Wendy Yeah, it’s really a wonderful website. I’m so glad I checked it out, because as I was telling you the other day, I have quite a few clients who are very interested in skiing and I just don’t know enough. So I’m so happy to talk to professionals.
Felice You can go on there and find out everything.
Wendy Well, and they can sign up for your podcast, too. And the podcast is called…
Felice Now the podcast is not connected with Welove2ski. Action Packed Travel is the full name. You can listen to the podcast on iTunes and Spotify and all those places. And it’s a new venture for us; we started it in March. And it’s not just skiing, it’s travel worldwide. And we interview interesting people who’ve been inspired by their travels, like you Wendy – some really interesting people.
Peter The first person to fly a hot-air balloon over Everest, for example.
Wendy Oh, wow.
Peter My favourite is a jewellery expert who she’s quite well known here because she appears on a TV show, and she’s one of the world’s most famous gemologists.
Wendy I love that episode. I listened to that. It was so fascinating. I had no idea all of that went into gemology. I really didn’t. I just took it off for granted, like they found a stone. I realised there was some science behind it, but not as much as the episode shared. Wow.
Peter I worked in radio many, many years ago. And in those days you cut up audio tape with a razor blade and Scotch tape.
Wendy Yes, these young people, they just get on there and know right away, intuitively. Makes me so mad.
Peter It’s fun learning, too.
Wendy And one of the things that I have really enjoyed about creating the podcast and joining the podcast community is how helpful and friendly everyone is. Have you found that to be true?
Felice I found that as well, yes. It’s amazing how helpful people are.
Peter If you were if you were working for a newspaper, right now we wouldn’t be appearing in each other’s newspapers talking about like this. That would not be allowed. But of course, it’s all one community in a box with each other.
Felice Everyone wants to help each other. It’s amazing.
Wendy Yes. Have you ever faced bad weather that has cancelled a trip?
Felice Well, they’re usually they’re not cancelled, but we’ve been to Austria once in December. And when we got there – it was to see all these new chalets that had just opened – when we got there, there was no snow at all, so no one could go skiing. So that’s one of the problems. And the other problem is too much snow. So you can have that and you can be stuck not being able to get into the resort or not being able to get out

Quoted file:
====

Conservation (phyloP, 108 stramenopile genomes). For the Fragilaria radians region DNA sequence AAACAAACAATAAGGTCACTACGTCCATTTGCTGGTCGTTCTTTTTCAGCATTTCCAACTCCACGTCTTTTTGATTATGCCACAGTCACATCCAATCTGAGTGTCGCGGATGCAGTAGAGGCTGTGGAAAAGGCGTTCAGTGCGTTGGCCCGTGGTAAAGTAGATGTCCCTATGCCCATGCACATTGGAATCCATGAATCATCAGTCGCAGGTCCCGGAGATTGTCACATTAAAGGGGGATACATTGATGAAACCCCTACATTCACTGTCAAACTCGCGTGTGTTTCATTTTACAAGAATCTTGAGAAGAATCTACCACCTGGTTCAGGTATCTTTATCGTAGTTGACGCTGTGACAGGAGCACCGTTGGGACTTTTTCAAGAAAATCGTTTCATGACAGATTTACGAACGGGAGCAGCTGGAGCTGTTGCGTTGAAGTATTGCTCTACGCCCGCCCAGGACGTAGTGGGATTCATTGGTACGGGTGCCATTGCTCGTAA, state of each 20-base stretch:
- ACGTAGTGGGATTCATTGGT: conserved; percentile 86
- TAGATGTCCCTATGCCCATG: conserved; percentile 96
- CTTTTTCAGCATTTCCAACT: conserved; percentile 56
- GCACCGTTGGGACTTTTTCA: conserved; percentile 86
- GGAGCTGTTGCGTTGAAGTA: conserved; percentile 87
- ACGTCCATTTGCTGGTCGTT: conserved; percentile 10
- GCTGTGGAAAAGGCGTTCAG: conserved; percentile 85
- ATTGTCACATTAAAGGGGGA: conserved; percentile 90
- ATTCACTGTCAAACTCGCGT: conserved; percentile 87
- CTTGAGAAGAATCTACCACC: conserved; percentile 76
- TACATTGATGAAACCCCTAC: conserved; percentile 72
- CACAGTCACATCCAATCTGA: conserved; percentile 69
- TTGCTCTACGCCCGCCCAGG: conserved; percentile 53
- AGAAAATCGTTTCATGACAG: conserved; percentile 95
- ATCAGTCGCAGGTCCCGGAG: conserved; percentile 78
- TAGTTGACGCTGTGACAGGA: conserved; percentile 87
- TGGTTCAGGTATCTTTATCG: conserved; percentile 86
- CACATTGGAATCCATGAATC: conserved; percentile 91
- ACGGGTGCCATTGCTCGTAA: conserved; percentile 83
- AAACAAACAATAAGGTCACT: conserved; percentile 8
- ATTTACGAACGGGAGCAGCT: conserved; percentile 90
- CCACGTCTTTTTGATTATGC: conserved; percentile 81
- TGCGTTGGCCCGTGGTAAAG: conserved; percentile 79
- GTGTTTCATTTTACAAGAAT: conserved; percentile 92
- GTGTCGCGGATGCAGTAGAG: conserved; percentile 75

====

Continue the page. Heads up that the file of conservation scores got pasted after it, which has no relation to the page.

Peter Or not be able to ski too, because there was too much snow. The lifts close because of avalanche danger.
Felice So the best skiing is when you have the right amount of snow. Not too little, not too much. And we always say to people, you need to go to a resort that has very reliable snow so you don’t want to go to one to low down. And I know Peter’s favourite resort is Val d’Isere in France.
Peter But I do work for them, I must confess. I do the marketing for it.
Felice But it always has plenty of snow. Always. And so it’s a resort we go to a lot.
Peter And in these troubled times you have to look at occupations are relatively safe, and skiing you actually get up in the morning and you put on a face mask and you put on goggles and you have gloves on and you go on a transfer bus or coach to get you slopes. You’re completely safe. And then when you got the lift, now you have to wear a mask and you’re got to lift.
Wendy Have you ever had challenges with bringing your equipment, flying with your equipment? Maybe they don’t show up or partially.
Felice Yes. I once left the UK, as the plane went up in the air I could see my skis in there bag down on the ground. They’d forgotten and they left them behind. Then when you get to the other end, you have to fill in all these forms and things and finally your skis sort of catch up with you, but not necessarily the same day. And you could be going somewhere quite remote. And it’s quite hard for someone to deliver the skis to you.
Peter You actually had a worse one than that, not skiing.
Felice And oh, yes, I once went to South Africa. My suitcase didn’t arrive and I got there it was a trip with a very tight itinerary. So we went to Johannesburg the first day. The next day we went on a safari. And then after that we went to Cape Town and we were moving every day. Well, anyway, my suitcase didn’t arrive and I had nothing with me apart from what I was standing up in.
And when we arrived at our hotel in Johannesburg, the person who was the guide said, ‘If everyone would like to freshen up, you know, have a shower, get changed, we’re going to go straight out sightseeing’. So everyone could do this, apart from me. I had to go out in the clothes I’d been wearing on the flight, and I felt sort of yucky. And in the end, the guide had to take some time to take me shopping so I could buy some clothes because I didn’t know when my suitcase would arrive, and we were going on a safari the next day.
Wendy Oh, wow.
Felice So people lent me things to wear anyway. The suitcase never turned up. Just never turned up again. Never been seen again.
Peter She always puts sunglasses and important things in her hand luggage.
Wendy So have you had you had to rent equipment ever when you travel?
Peter Always buy your own boots. I like to travel with skis but it’s becoming more and more difficult because you have to pay quite a lot of money to travel with skis, now the airlines charge you, but otherwise we rent skis. It depends where we’re going. If I’m going to a well-known resort, then it’s easy to rent skis. If you’re going to somewhere obscure, they can be pretty strange.
Felice Yes. We try and take our own stuff whenever we can and if we’re going skiing in Europe we sometimes drive. Or go by train and then you can easily take your whatever you want.
Wendy Well, thank you guys so much for joining me here today. I really enjoyed talking with you and I absolutely look forward to a follow-up interview to see where we are, maybe in a couple of months and maybe before you can start skiing again.
Felice That would be great.
Peter Well, thank you very much for having us on.
Wendy Thanks for listening. I hope you enjoyed it. I have much more content on my website, Travel With Wendy, and you can also support this channel by becoming a Patreon patron. Remember, it’s always an adventure when you travel with Wendy.
Felice That’s all for now. If you’ve enjoyed the show, please share this episode with at least one other person! Do also subscribe on Spotify, i-Tunes or any of the many podcast providers – where you can give us a rating. You can subscribe on Spotify, Apple Podcasts or any of the many podcast platforms. You can also find us on Twitter, Facebook and Instagram. We’d love you to sign up for our regular emails to firstname.lastname@example.org.